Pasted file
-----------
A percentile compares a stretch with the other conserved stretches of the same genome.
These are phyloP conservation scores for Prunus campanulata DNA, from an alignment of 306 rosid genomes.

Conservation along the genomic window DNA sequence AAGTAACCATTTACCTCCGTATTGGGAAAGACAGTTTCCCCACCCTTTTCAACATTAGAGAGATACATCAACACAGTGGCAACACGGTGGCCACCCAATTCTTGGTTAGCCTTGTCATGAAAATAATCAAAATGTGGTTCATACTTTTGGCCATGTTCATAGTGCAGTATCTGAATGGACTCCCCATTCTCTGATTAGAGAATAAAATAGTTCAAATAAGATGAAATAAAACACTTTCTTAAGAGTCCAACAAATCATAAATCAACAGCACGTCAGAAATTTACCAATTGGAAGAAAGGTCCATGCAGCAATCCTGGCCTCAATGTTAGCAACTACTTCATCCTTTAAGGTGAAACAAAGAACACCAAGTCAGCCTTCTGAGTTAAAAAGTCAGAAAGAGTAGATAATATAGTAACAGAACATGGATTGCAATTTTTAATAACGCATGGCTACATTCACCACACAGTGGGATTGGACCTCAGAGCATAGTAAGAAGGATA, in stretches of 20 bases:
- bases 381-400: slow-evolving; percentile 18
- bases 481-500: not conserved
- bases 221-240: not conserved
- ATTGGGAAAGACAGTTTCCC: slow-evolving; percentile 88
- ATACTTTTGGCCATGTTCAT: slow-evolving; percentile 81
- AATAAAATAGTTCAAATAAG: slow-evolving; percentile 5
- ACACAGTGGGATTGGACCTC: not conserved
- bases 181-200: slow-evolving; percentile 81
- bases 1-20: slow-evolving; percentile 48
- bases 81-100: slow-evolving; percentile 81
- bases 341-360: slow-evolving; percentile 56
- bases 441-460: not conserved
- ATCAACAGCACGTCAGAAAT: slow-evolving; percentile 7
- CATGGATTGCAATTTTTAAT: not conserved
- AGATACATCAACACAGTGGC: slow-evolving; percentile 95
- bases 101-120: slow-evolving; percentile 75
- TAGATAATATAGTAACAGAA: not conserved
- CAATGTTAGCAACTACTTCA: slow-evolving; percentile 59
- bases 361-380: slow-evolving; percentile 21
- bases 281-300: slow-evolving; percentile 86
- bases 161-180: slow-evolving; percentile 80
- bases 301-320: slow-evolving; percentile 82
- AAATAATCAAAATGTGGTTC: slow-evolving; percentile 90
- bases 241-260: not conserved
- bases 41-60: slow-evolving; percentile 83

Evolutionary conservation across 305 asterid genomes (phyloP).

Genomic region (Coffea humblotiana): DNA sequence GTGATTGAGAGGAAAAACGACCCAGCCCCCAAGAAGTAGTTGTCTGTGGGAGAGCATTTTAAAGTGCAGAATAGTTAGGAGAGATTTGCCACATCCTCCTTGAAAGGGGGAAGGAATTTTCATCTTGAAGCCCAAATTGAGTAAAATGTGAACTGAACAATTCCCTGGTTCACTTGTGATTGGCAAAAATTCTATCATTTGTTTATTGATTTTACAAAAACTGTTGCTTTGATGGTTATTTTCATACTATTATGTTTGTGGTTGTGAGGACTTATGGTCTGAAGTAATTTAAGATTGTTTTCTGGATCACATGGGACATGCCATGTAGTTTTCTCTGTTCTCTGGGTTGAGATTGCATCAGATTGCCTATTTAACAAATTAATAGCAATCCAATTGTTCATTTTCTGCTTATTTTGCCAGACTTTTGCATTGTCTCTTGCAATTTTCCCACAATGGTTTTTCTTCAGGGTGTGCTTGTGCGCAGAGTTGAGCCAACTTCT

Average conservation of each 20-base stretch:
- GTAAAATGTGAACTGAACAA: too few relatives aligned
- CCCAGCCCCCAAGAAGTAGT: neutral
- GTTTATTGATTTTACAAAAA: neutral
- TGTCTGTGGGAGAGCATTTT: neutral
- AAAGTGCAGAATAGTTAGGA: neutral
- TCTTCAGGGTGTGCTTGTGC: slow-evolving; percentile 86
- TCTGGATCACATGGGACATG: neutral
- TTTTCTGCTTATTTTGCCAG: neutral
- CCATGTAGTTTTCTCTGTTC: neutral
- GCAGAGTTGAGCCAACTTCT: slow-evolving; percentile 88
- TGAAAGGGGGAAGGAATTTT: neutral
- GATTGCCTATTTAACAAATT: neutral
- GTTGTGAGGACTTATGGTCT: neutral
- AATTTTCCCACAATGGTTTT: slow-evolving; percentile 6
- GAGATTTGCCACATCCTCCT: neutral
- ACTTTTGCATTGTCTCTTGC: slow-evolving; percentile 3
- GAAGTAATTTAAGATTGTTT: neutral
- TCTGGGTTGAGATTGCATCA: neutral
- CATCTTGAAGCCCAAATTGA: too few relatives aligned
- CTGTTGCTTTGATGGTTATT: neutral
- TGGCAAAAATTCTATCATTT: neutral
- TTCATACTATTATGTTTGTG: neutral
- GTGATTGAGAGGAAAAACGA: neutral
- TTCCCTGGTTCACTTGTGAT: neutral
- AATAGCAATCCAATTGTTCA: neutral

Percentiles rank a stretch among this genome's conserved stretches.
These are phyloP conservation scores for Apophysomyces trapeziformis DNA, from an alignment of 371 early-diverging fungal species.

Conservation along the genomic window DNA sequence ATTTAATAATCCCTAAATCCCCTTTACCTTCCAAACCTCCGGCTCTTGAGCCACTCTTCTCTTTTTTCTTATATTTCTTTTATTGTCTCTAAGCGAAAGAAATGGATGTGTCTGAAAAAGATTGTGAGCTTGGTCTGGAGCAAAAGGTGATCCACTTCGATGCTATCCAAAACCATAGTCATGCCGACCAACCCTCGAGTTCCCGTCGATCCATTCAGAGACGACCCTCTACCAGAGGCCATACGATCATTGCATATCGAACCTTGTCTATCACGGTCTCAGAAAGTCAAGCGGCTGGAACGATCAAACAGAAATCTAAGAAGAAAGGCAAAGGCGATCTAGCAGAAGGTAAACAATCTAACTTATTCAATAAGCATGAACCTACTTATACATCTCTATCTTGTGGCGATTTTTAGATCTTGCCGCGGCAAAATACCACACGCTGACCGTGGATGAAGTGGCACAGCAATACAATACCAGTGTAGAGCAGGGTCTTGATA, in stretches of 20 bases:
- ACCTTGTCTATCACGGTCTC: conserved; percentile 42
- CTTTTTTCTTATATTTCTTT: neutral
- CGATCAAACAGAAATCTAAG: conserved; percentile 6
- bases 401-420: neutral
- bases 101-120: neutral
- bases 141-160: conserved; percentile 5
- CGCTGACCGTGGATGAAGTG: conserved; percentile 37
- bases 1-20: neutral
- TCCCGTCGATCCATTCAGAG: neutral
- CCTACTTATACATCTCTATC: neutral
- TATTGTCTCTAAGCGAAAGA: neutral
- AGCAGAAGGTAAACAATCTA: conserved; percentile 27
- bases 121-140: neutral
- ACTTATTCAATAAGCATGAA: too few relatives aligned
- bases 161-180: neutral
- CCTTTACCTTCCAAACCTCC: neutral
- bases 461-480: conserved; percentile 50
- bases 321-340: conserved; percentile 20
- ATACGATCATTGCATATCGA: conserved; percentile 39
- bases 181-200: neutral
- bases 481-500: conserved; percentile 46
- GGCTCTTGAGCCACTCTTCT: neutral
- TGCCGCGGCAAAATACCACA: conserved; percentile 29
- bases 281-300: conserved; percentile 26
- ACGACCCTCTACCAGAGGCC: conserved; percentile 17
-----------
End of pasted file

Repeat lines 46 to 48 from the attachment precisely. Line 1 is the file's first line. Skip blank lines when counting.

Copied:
- GAGATTTGCCACATCCTCCT: neutral
- ACTTTTGCATTGTCTCTTGC: slow-evolving; percentile 3
- GAAGTAATTTAAGATTGTTT: neutral